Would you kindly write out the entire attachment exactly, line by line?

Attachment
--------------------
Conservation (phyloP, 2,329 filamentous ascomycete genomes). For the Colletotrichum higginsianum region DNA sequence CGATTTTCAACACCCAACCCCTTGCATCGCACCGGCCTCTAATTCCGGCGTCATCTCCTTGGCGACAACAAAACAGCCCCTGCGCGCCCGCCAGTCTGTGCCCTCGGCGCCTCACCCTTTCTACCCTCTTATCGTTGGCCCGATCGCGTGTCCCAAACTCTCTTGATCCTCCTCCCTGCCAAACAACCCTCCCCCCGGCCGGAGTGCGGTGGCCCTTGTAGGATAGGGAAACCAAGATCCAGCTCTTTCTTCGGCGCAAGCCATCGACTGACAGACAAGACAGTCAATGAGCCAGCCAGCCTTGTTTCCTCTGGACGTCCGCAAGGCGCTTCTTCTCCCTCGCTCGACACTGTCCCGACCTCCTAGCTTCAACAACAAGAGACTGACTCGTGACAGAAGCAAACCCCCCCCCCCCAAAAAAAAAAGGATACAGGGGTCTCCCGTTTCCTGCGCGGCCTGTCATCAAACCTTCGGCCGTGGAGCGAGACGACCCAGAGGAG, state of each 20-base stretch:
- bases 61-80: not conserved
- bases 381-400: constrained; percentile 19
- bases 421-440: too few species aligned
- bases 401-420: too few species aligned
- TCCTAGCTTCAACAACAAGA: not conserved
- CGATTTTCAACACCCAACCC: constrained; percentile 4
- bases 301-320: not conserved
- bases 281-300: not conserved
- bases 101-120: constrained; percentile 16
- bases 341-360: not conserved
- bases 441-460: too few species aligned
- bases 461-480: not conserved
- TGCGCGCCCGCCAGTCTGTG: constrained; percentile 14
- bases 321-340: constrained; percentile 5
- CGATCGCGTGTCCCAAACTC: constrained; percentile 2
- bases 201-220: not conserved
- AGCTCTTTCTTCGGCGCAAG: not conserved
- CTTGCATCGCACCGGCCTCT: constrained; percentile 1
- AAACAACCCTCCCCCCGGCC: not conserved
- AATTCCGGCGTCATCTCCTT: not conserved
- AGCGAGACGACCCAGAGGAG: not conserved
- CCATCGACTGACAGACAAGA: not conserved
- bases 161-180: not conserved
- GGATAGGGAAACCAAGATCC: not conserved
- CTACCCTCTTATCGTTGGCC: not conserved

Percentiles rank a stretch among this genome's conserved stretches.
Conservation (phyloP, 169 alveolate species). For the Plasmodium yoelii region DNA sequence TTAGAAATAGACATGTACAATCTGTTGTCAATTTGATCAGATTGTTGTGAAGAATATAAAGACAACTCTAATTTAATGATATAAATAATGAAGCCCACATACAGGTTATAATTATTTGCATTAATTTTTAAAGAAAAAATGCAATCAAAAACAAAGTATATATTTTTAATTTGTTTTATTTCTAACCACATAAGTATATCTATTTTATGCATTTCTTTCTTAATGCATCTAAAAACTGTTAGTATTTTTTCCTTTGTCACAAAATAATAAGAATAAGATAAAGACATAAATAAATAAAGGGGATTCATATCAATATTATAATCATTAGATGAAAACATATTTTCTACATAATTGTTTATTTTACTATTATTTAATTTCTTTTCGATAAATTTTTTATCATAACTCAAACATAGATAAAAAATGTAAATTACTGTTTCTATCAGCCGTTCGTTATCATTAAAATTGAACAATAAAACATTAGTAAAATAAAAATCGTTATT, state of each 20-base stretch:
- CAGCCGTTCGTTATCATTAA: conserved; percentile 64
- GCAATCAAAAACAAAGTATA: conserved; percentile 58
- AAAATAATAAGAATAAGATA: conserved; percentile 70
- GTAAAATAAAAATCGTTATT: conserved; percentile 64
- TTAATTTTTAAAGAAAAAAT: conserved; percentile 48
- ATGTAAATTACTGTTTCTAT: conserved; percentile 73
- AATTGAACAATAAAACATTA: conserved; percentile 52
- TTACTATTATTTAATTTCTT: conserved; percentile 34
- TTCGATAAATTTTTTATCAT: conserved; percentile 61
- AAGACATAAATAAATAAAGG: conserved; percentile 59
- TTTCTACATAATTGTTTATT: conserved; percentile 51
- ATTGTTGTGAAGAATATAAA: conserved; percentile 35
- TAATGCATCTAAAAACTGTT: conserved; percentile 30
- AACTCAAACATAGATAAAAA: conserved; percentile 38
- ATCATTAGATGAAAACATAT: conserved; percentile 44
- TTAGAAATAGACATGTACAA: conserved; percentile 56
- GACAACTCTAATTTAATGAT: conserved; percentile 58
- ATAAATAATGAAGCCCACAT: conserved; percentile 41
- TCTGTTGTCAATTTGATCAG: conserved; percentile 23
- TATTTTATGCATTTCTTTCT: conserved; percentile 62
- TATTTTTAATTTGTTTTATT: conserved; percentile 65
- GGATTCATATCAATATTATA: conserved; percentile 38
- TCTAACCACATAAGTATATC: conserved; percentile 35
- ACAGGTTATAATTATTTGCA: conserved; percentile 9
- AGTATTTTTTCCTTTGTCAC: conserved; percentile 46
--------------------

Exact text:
Conservation (phyloP, 2,329 filamentous ascomycete genomes). For the Colletotrichum higginsianum region DNA sequence CGATTTTCAACACCCAACCCCTTGCATCGCACCGGCCTCTAATTCCGGCGTCATCTCCTTGGCGACAACAAAACAGCCCCTGCGCGCCCGCCAGTCTGTGCCCTCGGCGCCTCACCCTTTCTACCCTCTTATCGTTGGCCCGATCGCGTGTCCCAAACTCTCTTGATCCTCCTCCCTGCCAAACAACCCTCCCCCCGGCCGGAGTGCGGTGGCCCTTGTAGGATAGGGAAACCAAGATCCAGCTCTTTCTTCGGCGCAAGCCATCGACTGACAGACAAGACAGTCAATGAGCCAGCCAGCCTTGTTTCCTCTGGACGTCCGCAAGGCGCTTCTTCTCCCTCGCTCGACACTGTCCCGACCTCCTAGCTTCAACAACAAGAGACTGACTCGTGACAGAAGCAAACCCCCCCCCCCCAAAAAAAAAAGGATACAGGGGTCTCCCGTTTCCTGCGCGGCCTGTCATCAAACCTTCGGCCGTGGAGCGAGACGACCCAGAGGAG, state of each 20-base stretch:
- bases 61-80: not conserved
- bases 381-400: constrained; percentile 19
- bases 421-440: too few species aligned
- bases 401-420: too few species aligned
- TCCTAGCTTCAACAACAAGA: not conserved
- CGATTTTCAACACCCAACCC: constrained; percentile 4
- bases 301-320: not conserved
- bases 281-300: not conserved
- bases 101-120: constrained; percentile 16
- bases 341-360: not conserved
- bases 441-460: too few species aligned
- bases 461-480: not conserved
- TGCGCGCCCGCCAGTCTGTG: constrained; percentile 14
- bases 321-340: constrained; percentile 5
- CGATCGCGTGTCCCAAACTC: constrained; percentile 2
- bases 201-220: not conserved
- AGCTCTTTCTTCGGCGCAAG: not conserved
- CTTGCATCGCACCGGCCTCT: constrained; percentile 1
- AAACAACCCTCCCCCCGGCC: not conserved
- AATTCCGGCGTCATCTCCTT: not conserved
- AGCGAGACGACCCAGAGGAG: not conserved
- CCATCGACTGACAGACAAGA: not conserved
- bases 161-180: not conserved
- GGATAGGGAAACCAAGATCC: not conserved
- CTACCCTCTTATCGTTGGCC: not conserved

Percentiles rank a stretch among this genome's conserved stretches.
Conservation (phyloP, 169 alveolate species). For the Plasmodium yoelii region DNA sequence TTAGAAATAGACATGTACAATCTGTTGTCAATTTGATCAGATTGTTGTGAAGAATATAAAGACAACTCTAATTTAATGATATAAATAATGAAGCCCACATACAGGTTATAATTATTTGCATTAATTTTTAAAGAAAAAATGCAATCAAAAACAAAGTATATATTTTTAATTTGTTTTATTTCTAACCACATAAGTATATCTATTTTATGCATTTCTTTCTTAATGCATCTAAAAACTGTTAGTATTTTTTCCTTTGTCACAAAATAATAAGAATAAGATAAAGACATAAATAAATAAAGGGGATTCATATCAATATTATAATCATTAGATGAAAACATATTTTCTACATAATTGTTTATTTTACTATTATTTAATTTCTTTTCGATAAATTTTTTATCATAACTCAAACATAGATAAAAAATGTAAATTACTGTTTCTATCAGCCGTTCGTTATCATTAAAATTGAACAATAAAACATTAGTAAAATAAAAATCGTTATT, state of each 20-base stretch:
- CAGCCGTTCGTTATCATTAA: conserved; percentile 64
- GCAATCAAAAACAAAGTATA: conserved; percentile 58
- AAAATAATAAGAATAAGATA: conserved; percentile 70
- GTAAAATAAAAATCGTTATT: conserved; percentile 64
- TTAATTTTTAAAGAAAAAAT: conserved; percentile 48
- ATGTAAATTACTGTTTCTAT: conserved; percentile 73
- AATTGAACAATAAAACATTA: conserved; percentile 52
- TTACTATTATTTAATTTCTT: conserved; percentile 34
- TTCGATAAATTTTTTATCAT: conserved; percentile 61
- AAGACATAAATAAATAAAGG: conserved; percentile 59
- TTTCTACATAATTGTTTATT: conserved; percentile 51
- ATTGTTGTGAAGAATATAAA: conserved; percentile 35
- TAATGCATCTAAAAACTGTT: conserved; percentile 30
- AACTCAAACATAGATAAAAA: conserved; percentile 38
- ATCATTAGATGAAAACATAT: conserved; percentile 44
- TTAGAAATAGACATGTACAA: conserved; percentile 56
- GACAACTCTAATTTAATGAT: conserved; percentile 58
- ATAAATAATGAAGCCCACAT: conserved; percentile 41
- TCTGTTGTCAATTTGATCAG: conserved; percentile 23
- TATTTTATGCATTTCTTTCT: conserved; percentile 62
- TATTTTTAATTTGTTTTATT: conserved; percentile 65
- GGATTCATATCAATATTATA: conserved; percentile 38
- TCTAACCACATAAGTATATC: conserved; percentile 35
- ACAGGTTATAATTATTTGCA: conserved; percentile 9
- AGTATTTTTTCCTTTGTCAC: conserved; percentile 46